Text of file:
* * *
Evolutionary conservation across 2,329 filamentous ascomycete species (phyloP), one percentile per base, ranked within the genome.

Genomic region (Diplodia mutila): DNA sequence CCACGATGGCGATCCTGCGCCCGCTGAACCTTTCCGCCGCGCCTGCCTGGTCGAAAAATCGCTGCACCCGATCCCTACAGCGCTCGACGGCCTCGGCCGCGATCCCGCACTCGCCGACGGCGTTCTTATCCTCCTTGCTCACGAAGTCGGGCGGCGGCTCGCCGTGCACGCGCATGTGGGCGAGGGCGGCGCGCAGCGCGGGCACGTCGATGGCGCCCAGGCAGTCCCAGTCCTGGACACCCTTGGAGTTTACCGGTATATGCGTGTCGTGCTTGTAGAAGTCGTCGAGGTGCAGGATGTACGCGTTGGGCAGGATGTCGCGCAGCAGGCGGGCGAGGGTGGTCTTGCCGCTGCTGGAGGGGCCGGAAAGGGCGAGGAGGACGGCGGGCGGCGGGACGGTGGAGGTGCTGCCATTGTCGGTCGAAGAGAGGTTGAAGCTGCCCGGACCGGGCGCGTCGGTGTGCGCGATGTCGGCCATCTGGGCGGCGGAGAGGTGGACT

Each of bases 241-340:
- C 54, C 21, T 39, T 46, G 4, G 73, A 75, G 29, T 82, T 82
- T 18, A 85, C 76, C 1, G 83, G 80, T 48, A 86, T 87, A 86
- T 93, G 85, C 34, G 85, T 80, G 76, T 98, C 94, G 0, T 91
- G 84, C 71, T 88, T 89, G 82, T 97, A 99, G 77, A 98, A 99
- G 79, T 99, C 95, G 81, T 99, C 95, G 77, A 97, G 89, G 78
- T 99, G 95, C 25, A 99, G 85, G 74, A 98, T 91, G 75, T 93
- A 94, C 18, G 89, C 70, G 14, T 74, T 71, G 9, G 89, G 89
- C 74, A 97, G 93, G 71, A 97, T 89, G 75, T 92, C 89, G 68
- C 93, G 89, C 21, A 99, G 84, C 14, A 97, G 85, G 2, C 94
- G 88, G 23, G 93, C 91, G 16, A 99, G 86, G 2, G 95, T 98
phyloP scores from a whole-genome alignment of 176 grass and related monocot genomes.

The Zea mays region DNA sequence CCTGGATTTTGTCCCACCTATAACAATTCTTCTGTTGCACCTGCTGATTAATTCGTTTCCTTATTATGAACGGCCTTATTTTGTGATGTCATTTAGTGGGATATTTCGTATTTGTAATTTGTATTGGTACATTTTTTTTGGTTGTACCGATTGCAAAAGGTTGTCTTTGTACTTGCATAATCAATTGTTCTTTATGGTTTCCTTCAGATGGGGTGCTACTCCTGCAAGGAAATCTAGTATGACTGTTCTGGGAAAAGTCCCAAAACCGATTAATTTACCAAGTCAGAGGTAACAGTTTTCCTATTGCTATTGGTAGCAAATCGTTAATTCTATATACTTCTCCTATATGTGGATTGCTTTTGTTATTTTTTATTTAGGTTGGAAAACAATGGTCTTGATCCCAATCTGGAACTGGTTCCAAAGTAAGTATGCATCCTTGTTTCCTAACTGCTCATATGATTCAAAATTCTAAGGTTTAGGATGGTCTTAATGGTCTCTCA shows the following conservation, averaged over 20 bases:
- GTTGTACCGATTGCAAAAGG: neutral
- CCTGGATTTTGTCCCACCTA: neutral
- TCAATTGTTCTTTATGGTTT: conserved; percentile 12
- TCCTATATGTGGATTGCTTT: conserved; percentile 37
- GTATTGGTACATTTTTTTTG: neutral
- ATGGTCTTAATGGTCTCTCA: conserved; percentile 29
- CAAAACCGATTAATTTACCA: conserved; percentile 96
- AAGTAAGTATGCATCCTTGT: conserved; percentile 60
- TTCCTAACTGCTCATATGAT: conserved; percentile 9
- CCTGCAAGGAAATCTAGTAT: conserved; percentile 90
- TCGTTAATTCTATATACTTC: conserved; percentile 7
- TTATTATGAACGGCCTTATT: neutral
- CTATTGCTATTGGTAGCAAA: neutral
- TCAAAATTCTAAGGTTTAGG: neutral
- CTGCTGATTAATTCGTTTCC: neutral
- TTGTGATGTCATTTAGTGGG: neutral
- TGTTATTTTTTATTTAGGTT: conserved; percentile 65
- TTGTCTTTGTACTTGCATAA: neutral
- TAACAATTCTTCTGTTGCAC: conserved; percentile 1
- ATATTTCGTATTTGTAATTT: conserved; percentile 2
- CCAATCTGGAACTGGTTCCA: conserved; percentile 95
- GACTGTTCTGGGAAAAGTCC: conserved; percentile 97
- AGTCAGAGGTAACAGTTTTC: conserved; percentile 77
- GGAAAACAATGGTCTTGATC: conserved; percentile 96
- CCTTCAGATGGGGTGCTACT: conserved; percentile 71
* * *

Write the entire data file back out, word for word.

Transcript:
Evolutionary conservation across 2,329 filamentous ascomycete species (phyloP), one percentile per base, ranked within the genome.

Genomic region (Diplodia mutila): DNA sequence CCACGATGGCGATCCTGCGCCCGCTGAACCTTTCCGCCGCGCCTGCCTGGTCGAAAAATCGCTGCACCCGATCCCTACAGCGCTCGACGGCCTCGGCCGCGATCCCGCACTCGCCGACGGCGTTCTTATCCTCCTTGCTCACGAAGTCGGGCGGCGGCTCGCCGTGCACGCGCATGTGGGCGAGGGCGGCGCGCAGCGCGGGCACGTCGATGGCGCCCAGGCAGTCCCAGTCCTGGACACCCTTGGAGTTTACCGGTATATGCGTGTCGTGCTTGTAGAAGTCGTCGAGGTGCAGGATGTACGCGTTGGGCAGGATGTCGCGCAGCAGGCGGGCGAGGGTGGTCTTGCCGCTGCTGGAGGGGCCGGAAAGGGCGAGGAGGACGGCGGGCGGCGGGACGGTGGAGGTGCTGCCATTGTCGGTCGAAGAGAGGTTGAAGCTGCCCGGACCGGGCGCGTCGGTGTGCGCGATGTCGGCCATCTGGGCGGCGGAGAGGTGGACT

Each of bases 241-340:
- C 54, C 21, T 39, T 46, G 4, G 73, A 75, G 29, T 82, T 82
- T 18, A 85, C 76, C 1, G 83, G 80, T 48, A 86, T 87, A 86
- T 93, G 85, C 34, G 85, T 80, G 76, T 98, C 94, G 0, T 91
- G 84, C 71, T 88, T 89, G 82, T 97, A 99, G 77, A 98, A 99
- G 79, T 99, C 95, G 81, T 99, C 95, G 77, A 97, G 89, G 78
- T 99, G 95, C 25, A 99, G 85, G 74, A 98, T 91, G 75, T 93
- A 94, C 18, G 89, C 70, G 14, T 74, T 71, G 9, G 89, G 89
- C 74, A 97, G 93, G 71, A 97, T 89, G 75, T 92, C 89, G 68
- C 93, G 89, C 21, A 99, G 84, C 14, A 97, G 85, G 2, C 94
- G 88, G 23, G 93, C 91, G 16, A 99, G 86, G 2, G 95, T 98
phyloP scores from a whole-genome alignment of 176 grass and related monocot genomes.

The Zea mays region DNA sequence CCTGGATTTTGTCCCACCTATAACAATTCTTCTGTTGCACCTGCTGATTAATTCGTTTCCTTATTATGAACGGCCTTATTTTGTGATGTCATTTAGTGGGATATTTCGTATTTGTAATTTGTATTGGTACATTTTTTTTGGTTGTACCGATTGCAAAAGGTTGTCTTTGTACTTGCATAATCAATTGTTCTTTATGGTTTCCTTCAGATGGGGTGCTACTCCTGCAAGGAAATCTAGTATGACTGTTCTGGGAAAAGTCCCAAAACCGATTAATTTACCAAGTCAGAGGTAACAGTTTTCCTATTGCTATTGGTAGCAAATCGTTAATTCTATATACTTCTCCTATATGTGGATTGCTTTTGTTATTTTTTATTTAGGTTGGAAAACAATGGTCTTGATCCCAATCTGGAACTGGTTCCAAAGTAAGTATGCATCCTTGTTTCCTAACTGCTCATATGATTCAAAATTCTAAGGTTTAGGATGGTCTTAATGGTCTCTCA shows the following conservation, averaged over 20 bases:
- GTTGTACCGATTGCAAAAGG: neutral
- CCTGGATTTTGTCCCACCTA: neutral
- TCAATTGTTCTTTATGGTTT: conserved; percentile 12
- TCCTATATGTGGATTGCTTT: conserved; percentile 37
- GTATTGGTACATTTTTTTTG: neutral
- ATGGTCTTAATGGTCTCTCA: conserved; percentile 29
- CAAAACCGATTAATTTACCA: conserved; percentile 96
- AAGTAAGTATGCATCCTTGT: conserved; percentile 60
- TTCCTAACTGCTCATATGAT: conserved; percentile 9
- CCTGCAAGGAAATCTAGTAT: conserved; percentile 90
- TCGTTAATTCTATATACTTC: conserved; percentile 7
- TTATTATGAACGGCCTTATT: neutral
- CTATTGCTATTGGTAGCAAA: neutral
- TCAAAATTCTAAGGTTTAGG: neutral
- CTGCTGATTAATTCGTTTCC: neutral
- TTGTGATGTCATTTAGTGGG: neutral
- TGTTATTTTTTATTTAGGTT: conserved; percentile 65
- TTGTCTTTGTACTTGCATAA: neutral
- TAACAATTCTTCTGTTGCAC: conserved; percentile 1
- ATATTTCGTATTTGTAATTT: conserved; percentile 2
- CCAATCTGGAACTGGTTCCA: conserved; percentile 95
- GACTGTTCTGGGAAAAGTCC: conserved; percentile 97
- AGTCAGAGGTAACAGTTTTC: conserved; percentile 77
- GGAAAACAATGGTCTTGATC: conserved; percentile 96
- CCTTCAGATGGGGTGCTACT: conserved; percentile 71